When in Huangpu, you’ll want to see the People’s Square with its active nightlife, street food vendors, and students hanging out as well as Suzhou Creek, the artistic neighbourhood, or Xintiandi, the commercial area with plenty of restaurants to enjoy.
There’s also the City God Temple of Shanghai, the heart of Shanghai’s Old Town and then there’s the Yu Garden, another beautiful site to visit.
Find out more about the best time to visit Shanghai.
Shanghai’s Business District: Pudong
Pudong is one of Shanghai’s newer districts but it’s also one of its biggest. This is where Shanghai International Airport is and there are tonnes of huge buildings still being built. There is also a largely residential area with plenty of schools.
Here are some of the things you can see and do in Pudong:
- Jin Mao Tower
- Oriental Pearl TV Tower
- World Financial Center
- Shanghai Tower
- Century Park
- Shanghai Ocean Aquarium
- Shanghai Wild Animal Park
- Large shopping centres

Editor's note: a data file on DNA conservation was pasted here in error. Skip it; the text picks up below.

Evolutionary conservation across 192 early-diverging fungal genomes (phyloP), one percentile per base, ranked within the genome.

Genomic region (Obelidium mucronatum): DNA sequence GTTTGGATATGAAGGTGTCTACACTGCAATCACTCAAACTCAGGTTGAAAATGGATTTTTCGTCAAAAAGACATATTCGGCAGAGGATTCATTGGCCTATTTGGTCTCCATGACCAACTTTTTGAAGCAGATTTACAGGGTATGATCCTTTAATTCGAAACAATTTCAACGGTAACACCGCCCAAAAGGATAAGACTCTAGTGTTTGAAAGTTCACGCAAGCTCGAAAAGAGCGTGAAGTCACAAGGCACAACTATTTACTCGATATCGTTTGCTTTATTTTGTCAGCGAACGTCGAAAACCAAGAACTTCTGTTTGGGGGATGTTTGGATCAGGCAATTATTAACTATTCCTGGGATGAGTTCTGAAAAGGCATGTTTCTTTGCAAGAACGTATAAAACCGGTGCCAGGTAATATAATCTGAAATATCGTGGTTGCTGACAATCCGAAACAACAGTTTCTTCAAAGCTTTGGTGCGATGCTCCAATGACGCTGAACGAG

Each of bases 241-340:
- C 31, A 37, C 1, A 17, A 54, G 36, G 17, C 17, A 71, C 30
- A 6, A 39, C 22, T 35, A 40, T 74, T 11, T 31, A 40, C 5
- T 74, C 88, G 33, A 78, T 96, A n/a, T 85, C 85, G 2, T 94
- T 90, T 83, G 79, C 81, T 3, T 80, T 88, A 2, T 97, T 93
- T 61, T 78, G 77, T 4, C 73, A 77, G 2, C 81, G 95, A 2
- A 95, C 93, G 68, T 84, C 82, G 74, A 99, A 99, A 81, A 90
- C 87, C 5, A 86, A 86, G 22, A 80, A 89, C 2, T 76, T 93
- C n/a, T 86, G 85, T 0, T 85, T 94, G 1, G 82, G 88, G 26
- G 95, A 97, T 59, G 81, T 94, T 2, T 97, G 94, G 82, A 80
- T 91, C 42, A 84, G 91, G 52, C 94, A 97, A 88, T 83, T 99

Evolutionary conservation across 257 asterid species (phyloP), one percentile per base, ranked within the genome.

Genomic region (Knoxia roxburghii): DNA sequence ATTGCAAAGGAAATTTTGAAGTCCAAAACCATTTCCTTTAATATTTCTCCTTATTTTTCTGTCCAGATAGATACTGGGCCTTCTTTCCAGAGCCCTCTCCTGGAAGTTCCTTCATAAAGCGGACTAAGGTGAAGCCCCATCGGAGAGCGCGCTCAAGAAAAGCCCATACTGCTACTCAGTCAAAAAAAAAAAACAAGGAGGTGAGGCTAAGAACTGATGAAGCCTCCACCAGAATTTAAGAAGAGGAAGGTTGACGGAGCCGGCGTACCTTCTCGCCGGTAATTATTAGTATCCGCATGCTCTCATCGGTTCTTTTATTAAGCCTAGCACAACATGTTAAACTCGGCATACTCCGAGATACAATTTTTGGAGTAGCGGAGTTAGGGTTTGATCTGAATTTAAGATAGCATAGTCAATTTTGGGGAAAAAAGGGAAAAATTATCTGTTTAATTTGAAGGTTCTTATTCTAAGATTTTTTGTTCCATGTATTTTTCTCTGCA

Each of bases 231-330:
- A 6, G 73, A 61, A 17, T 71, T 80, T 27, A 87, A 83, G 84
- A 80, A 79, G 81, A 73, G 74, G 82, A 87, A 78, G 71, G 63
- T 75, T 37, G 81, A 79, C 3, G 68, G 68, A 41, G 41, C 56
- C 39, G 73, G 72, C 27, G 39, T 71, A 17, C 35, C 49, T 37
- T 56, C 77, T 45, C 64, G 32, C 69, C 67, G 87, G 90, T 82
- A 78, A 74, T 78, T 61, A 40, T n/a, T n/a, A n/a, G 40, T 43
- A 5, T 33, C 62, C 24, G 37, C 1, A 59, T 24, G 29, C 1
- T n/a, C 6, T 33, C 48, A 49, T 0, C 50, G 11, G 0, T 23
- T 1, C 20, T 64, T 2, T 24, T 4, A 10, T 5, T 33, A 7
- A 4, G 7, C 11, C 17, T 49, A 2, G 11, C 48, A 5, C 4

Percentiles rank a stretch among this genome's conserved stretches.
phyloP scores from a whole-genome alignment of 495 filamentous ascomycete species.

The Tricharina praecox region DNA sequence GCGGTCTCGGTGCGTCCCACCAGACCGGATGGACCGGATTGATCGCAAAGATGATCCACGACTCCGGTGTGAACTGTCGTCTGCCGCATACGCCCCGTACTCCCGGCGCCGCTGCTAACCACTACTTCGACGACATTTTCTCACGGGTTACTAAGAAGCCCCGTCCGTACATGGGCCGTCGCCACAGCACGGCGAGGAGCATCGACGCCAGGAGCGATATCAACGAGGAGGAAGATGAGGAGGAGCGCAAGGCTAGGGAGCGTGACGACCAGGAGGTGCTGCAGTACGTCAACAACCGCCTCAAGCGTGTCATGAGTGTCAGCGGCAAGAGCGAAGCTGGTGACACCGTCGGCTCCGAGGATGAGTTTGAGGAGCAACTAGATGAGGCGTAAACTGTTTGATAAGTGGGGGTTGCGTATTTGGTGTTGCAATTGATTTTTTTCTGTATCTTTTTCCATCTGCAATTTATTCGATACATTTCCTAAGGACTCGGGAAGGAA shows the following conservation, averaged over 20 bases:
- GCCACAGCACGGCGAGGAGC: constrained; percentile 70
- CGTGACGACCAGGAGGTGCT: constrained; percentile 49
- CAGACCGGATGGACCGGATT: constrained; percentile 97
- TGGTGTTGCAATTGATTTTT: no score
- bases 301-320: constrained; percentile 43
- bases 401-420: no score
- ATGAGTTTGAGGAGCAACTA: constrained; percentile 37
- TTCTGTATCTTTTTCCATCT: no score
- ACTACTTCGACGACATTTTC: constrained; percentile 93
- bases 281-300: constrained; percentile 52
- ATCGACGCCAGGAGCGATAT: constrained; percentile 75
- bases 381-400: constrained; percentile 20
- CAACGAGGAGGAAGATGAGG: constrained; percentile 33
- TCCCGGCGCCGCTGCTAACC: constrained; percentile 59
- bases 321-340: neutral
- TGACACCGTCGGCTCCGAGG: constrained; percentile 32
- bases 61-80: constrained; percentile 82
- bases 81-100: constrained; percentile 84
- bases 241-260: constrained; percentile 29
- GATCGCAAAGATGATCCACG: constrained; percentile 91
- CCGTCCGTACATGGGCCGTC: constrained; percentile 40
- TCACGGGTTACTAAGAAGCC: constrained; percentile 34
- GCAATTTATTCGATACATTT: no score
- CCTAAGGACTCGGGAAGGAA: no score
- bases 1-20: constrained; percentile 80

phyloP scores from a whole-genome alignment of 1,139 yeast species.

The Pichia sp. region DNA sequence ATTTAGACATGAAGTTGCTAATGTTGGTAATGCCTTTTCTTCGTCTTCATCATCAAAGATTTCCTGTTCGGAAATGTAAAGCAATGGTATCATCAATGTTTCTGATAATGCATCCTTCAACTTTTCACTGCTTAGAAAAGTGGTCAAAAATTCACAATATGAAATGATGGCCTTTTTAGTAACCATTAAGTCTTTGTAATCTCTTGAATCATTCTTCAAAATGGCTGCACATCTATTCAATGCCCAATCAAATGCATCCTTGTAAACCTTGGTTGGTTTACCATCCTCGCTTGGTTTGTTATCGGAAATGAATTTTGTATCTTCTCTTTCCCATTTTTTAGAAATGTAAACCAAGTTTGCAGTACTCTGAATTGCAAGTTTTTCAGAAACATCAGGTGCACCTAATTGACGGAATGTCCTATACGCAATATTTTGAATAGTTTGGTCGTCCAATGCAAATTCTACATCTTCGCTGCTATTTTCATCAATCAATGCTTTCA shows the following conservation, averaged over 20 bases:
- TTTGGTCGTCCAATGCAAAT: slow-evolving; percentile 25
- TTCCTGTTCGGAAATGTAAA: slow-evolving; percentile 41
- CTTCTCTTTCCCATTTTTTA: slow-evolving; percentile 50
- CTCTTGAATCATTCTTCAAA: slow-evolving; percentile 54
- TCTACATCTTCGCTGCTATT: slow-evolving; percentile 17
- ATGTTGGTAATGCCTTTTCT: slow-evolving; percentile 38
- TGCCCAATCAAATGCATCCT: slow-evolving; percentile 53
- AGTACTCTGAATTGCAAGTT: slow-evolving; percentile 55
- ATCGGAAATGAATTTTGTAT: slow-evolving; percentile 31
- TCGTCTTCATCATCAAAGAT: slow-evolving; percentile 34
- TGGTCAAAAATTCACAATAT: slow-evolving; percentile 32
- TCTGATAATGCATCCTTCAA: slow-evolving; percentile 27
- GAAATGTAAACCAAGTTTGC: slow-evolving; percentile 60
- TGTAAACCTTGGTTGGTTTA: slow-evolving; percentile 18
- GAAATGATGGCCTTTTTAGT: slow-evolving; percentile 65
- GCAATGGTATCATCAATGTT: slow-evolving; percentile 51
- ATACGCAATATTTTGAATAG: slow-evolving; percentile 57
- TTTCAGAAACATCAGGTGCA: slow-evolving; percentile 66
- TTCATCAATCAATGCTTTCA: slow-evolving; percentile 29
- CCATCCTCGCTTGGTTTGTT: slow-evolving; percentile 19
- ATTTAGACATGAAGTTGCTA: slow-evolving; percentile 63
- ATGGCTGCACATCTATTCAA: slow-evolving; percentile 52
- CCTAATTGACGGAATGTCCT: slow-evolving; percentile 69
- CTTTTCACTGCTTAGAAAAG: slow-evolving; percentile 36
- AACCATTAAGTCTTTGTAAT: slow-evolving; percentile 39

With museums, parks, shopping, and walks by the river, Pudong is full of things to do and you shouldn’t miss it!
Xuhui, Shanghai’s Historic Centre
With over 1 million inhabitants, the Xuhui district is a very popular part of Shanghai, especially with expats. It’s representative of modern Chinese life. The heart of this area is Xujiahui, an area of commerce that could pose a dangerous risk to your wallet.
The Xuhui is also home to the French District, the FFC, the Former French Concession in the megalopolis. This is a nice little neighbourhood to visit with some of the city’s best bars and restaurants. This is a popular place for expats moving to the People's Republic of China.
Jing’an, the Rich and Touristy District